An urgent health alert has been issued for areas of northern New South Wales following a confirmed case of measles.
NSW Health issued the alert on Monday revealing an infected person had recently returned to Murwillumbah following overseas travel to Asia.
Primary and secondary school students who used the Singh Company school bus on February 5 to check for symptoms.
Residents who visited Murwillumbah Hospital between 1.15pm and 4pm on Friday and between 12.15pm and 8pm on Saturday should also be vigilant.
Early symptoms include a runny nose, cough, red and watery eyes and small white spots inside the cheeks before the characteristic rash appears on the head and spreads to the rest of the body.
Northern areas of New South Wales have been urged to watch out for measles symptoms after NSW Health confirmed a case who had returned from a holiday in Asia (file image)
The disease can be transmitted through the air to people close to someone infected if they cough or sneeze.
Although there is a measles vaccine, North Coast Regional Director of Population and Public Health Dr. Valeri Delpech said it was a good reminder to be fully vaccinated.
“This latest case is a reminder for everyone to check that they are protected against measles, which is very contagious,” said Dr. Delpech.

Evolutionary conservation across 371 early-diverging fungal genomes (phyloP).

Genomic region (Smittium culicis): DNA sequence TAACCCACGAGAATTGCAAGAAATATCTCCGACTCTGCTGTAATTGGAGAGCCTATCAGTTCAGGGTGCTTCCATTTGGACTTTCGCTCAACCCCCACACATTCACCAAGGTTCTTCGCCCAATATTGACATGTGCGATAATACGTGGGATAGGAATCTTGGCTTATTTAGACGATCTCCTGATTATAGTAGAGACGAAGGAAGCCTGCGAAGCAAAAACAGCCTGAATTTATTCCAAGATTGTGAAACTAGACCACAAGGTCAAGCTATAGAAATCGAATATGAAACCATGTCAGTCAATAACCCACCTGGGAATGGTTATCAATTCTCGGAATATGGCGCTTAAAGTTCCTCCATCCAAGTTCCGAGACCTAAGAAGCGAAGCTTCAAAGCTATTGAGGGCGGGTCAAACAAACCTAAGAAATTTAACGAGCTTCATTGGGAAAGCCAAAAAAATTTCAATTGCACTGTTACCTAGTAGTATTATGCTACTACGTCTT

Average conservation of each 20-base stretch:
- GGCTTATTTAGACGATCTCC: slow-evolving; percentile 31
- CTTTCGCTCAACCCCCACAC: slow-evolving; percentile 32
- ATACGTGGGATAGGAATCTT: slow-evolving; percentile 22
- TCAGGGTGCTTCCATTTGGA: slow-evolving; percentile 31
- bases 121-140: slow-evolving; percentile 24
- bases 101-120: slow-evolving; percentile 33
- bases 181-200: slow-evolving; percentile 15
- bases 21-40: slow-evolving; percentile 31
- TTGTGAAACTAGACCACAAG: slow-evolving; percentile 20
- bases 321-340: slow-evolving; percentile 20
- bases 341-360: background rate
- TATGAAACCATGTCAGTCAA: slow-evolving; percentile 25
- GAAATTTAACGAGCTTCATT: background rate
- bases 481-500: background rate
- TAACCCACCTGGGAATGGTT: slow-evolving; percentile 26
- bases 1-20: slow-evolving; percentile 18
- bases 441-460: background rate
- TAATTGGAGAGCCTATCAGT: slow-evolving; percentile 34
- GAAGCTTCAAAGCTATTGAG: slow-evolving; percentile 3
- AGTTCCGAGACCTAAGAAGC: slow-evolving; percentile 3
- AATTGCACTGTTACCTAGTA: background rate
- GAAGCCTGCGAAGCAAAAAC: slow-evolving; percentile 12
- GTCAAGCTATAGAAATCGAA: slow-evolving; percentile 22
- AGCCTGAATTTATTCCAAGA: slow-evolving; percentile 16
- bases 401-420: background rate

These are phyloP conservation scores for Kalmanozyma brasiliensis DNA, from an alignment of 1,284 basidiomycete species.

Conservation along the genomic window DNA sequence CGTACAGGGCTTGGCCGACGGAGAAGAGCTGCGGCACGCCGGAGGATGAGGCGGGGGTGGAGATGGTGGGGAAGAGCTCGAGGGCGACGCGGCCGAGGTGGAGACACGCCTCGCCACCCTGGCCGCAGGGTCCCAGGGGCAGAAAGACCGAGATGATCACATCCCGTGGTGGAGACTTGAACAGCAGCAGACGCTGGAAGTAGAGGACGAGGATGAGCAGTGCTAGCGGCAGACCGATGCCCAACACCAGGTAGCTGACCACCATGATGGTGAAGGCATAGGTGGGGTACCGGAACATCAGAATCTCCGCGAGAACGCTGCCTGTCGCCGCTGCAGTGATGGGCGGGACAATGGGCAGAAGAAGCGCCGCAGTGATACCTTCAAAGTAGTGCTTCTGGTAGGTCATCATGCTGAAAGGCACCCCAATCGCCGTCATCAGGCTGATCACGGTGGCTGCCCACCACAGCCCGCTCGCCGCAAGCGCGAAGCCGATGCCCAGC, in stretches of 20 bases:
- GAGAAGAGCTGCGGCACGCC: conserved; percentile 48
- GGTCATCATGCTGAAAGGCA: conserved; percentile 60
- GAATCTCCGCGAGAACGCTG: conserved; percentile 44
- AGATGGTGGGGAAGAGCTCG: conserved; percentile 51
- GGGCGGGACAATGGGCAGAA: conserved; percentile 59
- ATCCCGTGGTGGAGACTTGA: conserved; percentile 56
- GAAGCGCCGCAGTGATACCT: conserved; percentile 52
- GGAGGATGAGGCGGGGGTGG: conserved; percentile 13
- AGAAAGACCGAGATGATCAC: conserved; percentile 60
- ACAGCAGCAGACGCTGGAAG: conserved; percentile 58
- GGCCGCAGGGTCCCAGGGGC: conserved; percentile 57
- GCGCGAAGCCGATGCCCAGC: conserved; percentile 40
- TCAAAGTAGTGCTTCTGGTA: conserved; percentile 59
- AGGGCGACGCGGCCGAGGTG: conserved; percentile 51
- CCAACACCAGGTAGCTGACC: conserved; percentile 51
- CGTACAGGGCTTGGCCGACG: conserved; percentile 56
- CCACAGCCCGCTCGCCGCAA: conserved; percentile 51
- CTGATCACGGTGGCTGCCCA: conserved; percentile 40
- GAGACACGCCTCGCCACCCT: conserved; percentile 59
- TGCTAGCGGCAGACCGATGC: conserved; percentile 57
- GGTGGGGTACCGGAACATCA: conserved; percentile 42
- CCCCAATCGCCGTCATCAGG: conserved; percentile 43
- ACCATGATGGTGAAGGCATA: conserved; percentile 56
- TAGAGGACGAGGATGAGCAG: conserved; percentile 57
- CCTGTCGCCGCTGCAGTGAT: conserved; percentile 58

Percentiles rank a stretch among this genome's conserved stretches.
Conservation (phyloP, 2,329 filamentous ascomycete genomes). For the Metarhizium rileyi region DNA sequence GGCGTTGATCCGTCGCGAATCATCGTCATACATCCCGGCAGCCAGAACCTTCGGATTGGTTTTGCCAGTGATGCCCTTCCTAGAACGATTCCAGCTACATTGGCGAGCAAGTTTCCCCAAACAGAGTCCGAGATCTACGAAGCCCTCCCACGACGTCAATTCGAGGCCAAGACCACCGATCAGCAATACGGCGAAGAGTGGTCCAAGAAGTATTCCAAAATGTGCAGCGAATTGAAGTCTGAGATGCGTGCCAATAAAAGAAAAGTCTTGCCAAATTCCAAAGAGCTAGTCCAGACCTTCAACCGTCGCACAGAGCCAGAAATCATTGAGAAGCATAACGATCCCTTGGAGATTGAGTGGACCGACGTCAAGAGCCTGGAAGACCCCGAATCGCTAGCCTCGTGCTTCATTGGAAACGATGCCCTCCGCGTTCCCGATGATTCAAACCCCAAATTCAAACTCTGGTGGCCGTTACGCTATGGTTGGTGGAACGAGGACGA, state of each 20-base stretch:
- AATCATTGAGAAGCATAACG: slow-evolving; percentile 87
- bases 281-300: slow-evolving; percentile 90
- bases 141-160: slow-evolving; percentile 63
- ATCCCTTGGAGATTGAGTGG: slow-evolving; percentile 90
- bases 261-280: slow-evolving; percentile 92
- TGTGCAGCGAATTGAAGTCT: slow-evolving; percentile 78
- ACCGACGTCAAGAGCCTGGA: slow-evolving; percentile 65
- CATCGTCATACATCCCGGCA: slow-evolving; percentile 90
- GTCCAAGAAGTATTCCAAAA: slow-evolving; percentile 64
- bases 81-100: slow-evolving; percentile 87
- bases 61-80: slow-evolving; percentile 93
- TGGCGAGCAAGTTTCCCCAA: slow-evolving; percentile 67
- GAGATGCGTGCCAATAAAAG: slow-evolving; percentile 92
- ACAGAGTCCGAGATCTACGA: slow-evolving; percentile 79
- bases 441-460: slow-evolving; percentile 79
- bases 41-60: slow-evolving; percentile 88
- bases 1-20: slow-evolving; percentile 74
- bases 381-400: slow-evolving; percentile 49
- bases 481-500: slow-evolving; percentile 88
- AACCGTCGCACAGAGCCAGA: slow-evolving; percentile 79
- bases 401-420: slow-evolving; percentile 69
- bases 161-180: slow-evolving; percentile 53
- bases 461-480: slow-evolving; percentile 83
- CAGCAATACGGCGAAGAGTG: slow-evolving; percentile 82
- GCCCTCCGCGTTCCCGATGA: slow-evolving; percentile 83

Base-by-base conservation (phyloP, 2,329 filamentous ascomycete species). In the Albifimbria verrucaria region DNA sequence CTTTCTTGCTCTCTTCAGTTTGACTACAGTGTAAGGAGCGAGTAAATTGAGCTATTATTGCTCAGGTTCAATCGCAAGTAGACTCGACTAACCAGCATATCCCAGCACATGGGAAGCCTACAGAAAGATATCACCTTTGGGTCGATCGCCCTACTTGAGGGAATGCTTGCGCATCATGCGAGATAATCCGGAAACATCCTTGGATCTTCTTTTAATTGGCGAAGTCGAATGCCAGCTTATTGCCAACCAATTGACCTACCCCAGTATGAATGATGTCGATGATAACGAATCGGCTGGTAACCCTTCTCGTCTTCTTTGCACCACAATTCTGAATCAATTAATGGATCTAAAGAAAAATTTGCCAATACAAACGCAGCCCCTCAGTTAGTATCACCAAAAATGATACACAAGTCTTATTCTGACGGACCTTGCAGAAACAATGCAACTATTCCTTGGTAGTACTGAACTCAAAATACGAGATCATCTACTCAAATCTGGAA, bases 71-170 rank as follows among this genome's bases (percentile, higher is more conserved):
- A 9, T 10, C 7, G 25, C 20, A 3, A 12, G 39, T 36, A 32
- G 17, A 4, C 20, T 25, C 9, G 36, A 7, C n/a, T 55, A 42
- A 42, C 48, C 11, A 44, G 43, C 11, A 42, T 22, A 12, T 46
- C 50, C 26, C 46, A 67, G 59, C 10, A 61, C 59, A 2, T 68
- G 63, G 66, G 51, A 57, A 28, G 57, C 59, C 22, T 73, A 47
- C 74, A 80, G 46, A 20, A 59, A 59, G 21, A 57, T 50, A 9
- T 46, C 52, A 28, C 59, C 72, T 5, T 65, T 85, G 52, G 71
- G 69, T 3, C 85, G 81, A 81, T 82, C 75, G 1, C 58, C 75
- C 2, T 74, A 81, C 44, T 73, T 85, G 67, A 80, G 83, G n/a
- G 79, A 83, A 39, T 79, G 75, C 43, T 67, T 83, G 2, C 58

‘If you were born in 1966 or later, you must receive two doses of the measles vaccine to be fully vaccinated.
“It is particularly important to check that your vaccinations are up to date before traveling, as measles outbreaks are currently occurring in several regions of the world.”
Dr. Delpech warned that symptoms begin to appear between seven and 18 days after exposure and that the public should “remain alert if you have been exposed.”
“If they develop symptoms…call their primary care doctor or the emergency department ahead of time to make sure they don’t spend time in the waiting room with other patients,” he said.
NSW Health urged anyone at Murwillumbah Hospital (pictured) along the New South Wales-Queensland border on Friday and Saturday to check for symptoms.
The NSW Health alert also urges anyone traveling to measles-affected areas with a child aged between six and 12 months to vaccinate them before leaving.
“If you are unsure whether you have received two doses, it is best to get vaccinated, as additional doses are safe,” the alert reads.
“This is especially important before traveling.”
The Center for Disease Control lists India and Pakistan as two of the 10 countries with the highest cases of measles.
While parts of Asia have been hit by numerous outbreaks, African countries such as Yemen and Ethiopia also made the top 10 list.